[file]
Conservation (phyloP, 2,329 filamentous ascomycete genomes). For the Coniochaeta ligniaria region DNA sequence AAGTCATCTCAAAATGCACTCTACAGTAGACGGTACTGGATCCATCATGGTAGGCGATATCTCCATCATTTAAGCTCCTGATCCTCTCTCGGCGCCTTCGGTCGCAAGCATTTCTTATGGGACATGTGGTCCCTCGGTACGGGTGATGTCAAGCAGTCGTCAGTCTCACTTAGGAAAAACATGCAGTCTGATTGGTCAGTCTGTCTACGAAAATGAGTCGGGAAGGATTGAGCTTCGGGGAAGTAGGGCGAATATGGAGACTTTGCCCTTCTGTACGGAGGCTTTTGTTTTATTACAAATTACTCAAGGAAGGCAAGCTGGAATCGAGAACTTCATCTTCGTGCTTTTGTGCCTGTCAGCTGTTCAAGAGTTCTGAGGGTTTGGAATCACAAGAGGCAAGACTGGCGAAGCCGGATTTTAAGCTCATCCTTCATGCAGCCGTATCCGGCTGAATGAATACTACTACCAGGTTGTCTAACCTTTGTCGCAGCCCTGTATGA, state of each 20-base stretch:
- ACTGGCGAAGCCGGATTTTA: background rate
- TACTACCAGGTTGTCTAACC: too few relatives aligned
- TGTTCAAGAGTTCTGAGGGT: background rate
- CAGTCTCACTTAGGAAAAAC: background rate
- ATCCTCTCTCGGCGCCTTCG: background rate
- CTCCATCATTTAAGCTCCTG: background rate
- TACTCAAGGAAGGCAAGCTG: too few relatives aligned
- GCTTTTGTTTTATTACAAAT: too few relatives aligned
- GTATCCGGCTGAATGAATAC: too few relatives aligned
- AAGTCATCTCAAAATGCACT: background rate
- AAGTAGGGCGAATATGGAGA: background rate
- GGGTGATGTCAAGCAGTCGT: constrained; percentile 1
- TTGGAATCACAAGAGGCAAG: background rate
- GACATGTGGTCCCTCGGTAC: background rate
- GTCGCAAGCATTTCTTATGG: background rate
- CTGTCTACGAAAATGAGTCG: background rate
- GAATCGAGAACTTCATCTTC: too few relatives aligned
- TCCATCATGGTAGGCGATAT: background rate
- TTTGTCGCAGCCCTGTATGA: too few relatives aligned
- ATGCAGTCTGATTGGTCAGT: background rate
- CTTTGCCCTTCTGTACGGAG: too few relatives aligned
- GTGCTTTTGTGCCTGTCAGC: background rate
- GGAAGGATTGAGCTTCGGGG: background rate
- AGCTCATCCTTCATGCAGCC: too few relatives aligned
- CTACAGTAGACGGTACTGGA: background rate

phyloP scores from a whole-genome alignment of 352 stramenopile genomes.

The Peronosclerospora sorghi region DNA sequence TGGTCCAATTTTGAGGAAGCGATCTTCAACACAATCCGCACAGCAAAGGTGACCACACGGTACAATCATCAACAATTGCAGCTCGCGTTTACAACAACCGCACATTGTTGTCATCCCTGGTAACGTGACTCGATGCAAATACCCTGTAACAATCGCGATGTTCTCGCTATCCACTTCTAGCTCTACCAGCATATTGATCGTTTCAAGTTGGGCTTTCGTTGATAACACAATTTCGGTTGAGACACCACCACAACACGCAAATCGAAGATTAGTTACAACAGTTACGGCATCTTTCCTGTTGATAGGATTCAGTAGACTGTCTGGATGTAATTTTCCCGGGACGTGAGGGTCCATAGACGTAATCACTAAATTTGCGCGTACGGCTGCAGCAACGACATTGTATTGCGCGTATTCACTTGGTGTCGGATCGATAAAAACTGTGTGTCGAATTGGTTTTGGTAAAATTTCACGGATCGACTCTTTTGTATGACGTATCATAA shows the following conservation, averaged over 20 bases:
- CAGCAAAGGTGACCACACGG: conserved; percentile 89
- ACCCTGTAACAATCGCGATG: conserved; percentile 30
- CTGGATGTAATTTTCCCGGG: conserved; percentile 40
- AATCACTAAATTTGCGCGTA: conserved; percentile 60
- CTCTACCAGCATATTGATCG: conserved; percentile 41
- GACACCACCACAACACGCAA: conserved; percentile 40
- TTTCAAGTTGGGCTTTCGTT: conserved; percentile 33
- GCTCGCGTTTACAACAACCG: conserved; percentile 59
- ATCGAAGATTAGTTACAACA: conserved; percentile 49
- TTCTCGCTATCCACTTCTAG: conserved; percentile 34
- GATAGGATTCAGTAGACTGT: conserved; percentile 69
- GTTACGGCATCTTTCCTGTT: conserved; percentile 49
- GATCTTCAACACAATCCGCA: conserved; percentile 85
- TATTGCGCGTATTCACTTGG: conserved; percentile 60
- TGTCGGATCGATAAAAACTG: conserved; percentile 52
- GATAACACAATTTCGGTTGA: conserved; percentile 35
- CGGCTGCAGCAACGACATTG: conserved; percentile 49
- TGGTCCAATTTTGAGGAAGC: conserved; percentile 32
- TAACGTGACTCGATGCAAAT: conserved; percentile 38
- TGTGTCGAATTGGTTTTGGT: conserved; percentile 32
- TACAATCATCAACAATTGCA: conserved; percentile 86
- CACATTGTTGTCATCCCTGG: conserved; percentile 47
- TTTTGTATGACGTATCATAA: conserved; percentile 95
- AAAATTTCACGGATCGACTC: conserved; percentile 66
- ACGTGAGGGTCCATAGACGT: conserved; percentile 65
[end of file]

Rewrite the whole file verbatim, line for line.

Conservation (phyloP, 2,329 filamentous ascomycete genomes). For the Coniochaeta ligniaria region DNA sequence AAGTCATCTCAAAATGCACTCTACAGTAGACGGTACTGGATCCATCATGGTAGGCGATATCTCCATCATTTAAGCTCCTGATCCTCTCTCGGCGCCTTCGGTCGCAAGCATTTCTTATGGGACATGTGGTCCCTCGGTACGGGTGATGTCAAGCAGTCGTCAGTCTCACTTAGGAAAAACATGCAGTCTGATTGGTCAGTCTGTCTACGAAAATGAGTCGGGAAGGATTGAGCTTCGGGGAAGTAGGGCGAATATGGAGACTTTGCCCTTCTGTACGGAGGCTTTTGTTTTATTACAAATTACTCAAGGAAGGCAAGCTGGAATCGAGAACTTCATCTTCGTGCTTTTGTGCCTGTCAGCTGTTCAAGAGTTCTGAGGGTTTGGAATCACAAGAGGCAAGACTGGCGAAGCCGGATTTTAAGCTCATCCTTCATGCAGCCGTATCCGGCTGAATGAATACTACTACCAGGTTGTCTAACCTTTGTCGCAGCCCTGTATGA, state of each 20-base stretch:
- ACTGGCGAAGCCGGATTTTA: background rate
- TACTACCAGGTTGTCTAACC: too few relatives aligned
- TGTTCAAGAGTTCTGAGGGT: background rate
- CAGTCTCACTTAGGAAAAAC: background rate
- ATCCTCTCTCGGCGCCTTCG: background rate
- CTCCATCATTTAAGCTCCTG: background rate
- TACTCAAGGAAGGCAAGCTG: too few relatives aligned
- GCTTTTGTTTTATTACAAAT: too few relatives aligned
- GTATCCGGCTGAATGAATAC: too few relatives aligned
- AAGTCATCTCAAAATGCACT: background rate
- AAGTAGGGCGAATATGGAGA: background rate
- GGGTGATGTCAAGCAGTCGT: constrained; percentile 1
- TTGGAATCACAAGAGGCAAG: background rate
- GACATGTGGTCCCTCGGTAC: background rate
- GTCGCAAGCATTTCTTATGG: background rate
- CTGTCTACGAAAATGAGTCG: background rate
- GAATCGAGAACTTCATCTTC: too few relatives aligned
- TCCATCATGGTAGGCGATAT: background rate
- TTTGTCGCAGCCCTGTATGA: too few relatives aligned
- ATGCAGTCTGATTGGTCAGT: background rate
- CTTTGCCCTTCTGTACGGAG: too few relatives aligned
- GTGCTTTTGTGCCTGTCAGC: background rate
- GGAAGGATTGAGCTTCGGGG: background rate
- AGCTCATCCTTCATGCAGCC: too few relatives aligned
- CTACAGTAGACGGTACTGGA: background rate

phyloP scores from a whole-genome alignment of 352 stramenopile genomes.

The Peronosclerospora sorghi region DNA sequence TGGTCCAATTTTGAGGAAGCGATCTTCAACACAATCCGCACAGCAAAGGTGACCACACGGTACAATCATCAACAATTGCAGCTCGCGTTTACAACAACCGCACATTGTTGTCATCCCTGGTAACGTGACTCGATGCAAATACCCTGTAACAATCGCGATGTTCTCGCTATCCACTTCTAGCTCTACCAGCATATTGATCGTTTCAAGTTGGGCTTTCGTTGATAACACAATTTCGGTTGAGACACCACCACAACACGCAAATCGAAGATTAGTTACAACAGTTACGGCATCTTTCCTGTTGATAGGATTCAGTAGACTGTCTGGATGTAATTTTCCCGGGACGTGAGGGTCCATAGACGTAATCACTAAATTTGCGCGTACGGCTGCAGCAACGACATTGTATTGCGCGTATTCACTTGGTGTCGGATCGATAAAAACTGTGTGTCGAATTGGTTTTGGTAAAATTTCACGGATCGACTCTTTTGTATGACGTATCATAA shows the following conservation, averaged over 20 bases:
- CAGCAAAGGTGACCACACGG: conserved; percentile 89
- ACCCTGTAACAATCGCGATG: conserved; percentile 30
- CTGGATGTAATTTTCCCGGG: conserved; percentile 40
- AATCACTAAATTTGCGCGTA: conserved; percentile 60
- CTCTACCAGCATATTGATCG: conserved; percentile 41
- GACACCACCACAACACGCAA: conserved; percentile 40
- TTTCAAGTTGGGCTTTCGTT: conserved; percentile 33
- GCTCGCGTTTACAACAACCG: conserved; percentile 59
- ATCGAAGATTAGTTACAACA: conserved; percentile 49
- TTCTCGCTATCCACTTCTAG: conserved; percentile 34
- GATAGGATTCAGTAGACTGT: conserved; percentile 69
- GTTACGGCATCTTTCCTGTT: conserved; percentile 49
- GATCTTCAACACAATCCGCA: conserved; percentile 85
- TATTGCGCGTATTCACTTGG: conserved; percentile 60
- TGTCGGATCGATAAAAACTG: conserved; percentile 52
- GATAACACAATTTCGGTTGA: conserved; percentile 35
- CGGCTGCAGCAACGACATTG: conserved; percentile 49
- TGGTCCAATTTTGAGGAAGC: conserved; percentile 32
- TAACGTGACTCGATGCAAAT: conserved; percentile 38
- TGTGTCGAATTGGTTTTGGT: conserved; percentile 32
- TACAATCATCAACAATTGCA: conserved; percentile 86
- CACATTGTTGTCATCCCTGG: conserved; percentile 47
- TTTTGTATGACGTATCATAA: conserved; percentile 95
- AAAATTTCACGGATCGACTC: conserved; percentile 66
- ACGTGAGGGTCCATAGACGT: conserved; percentile 65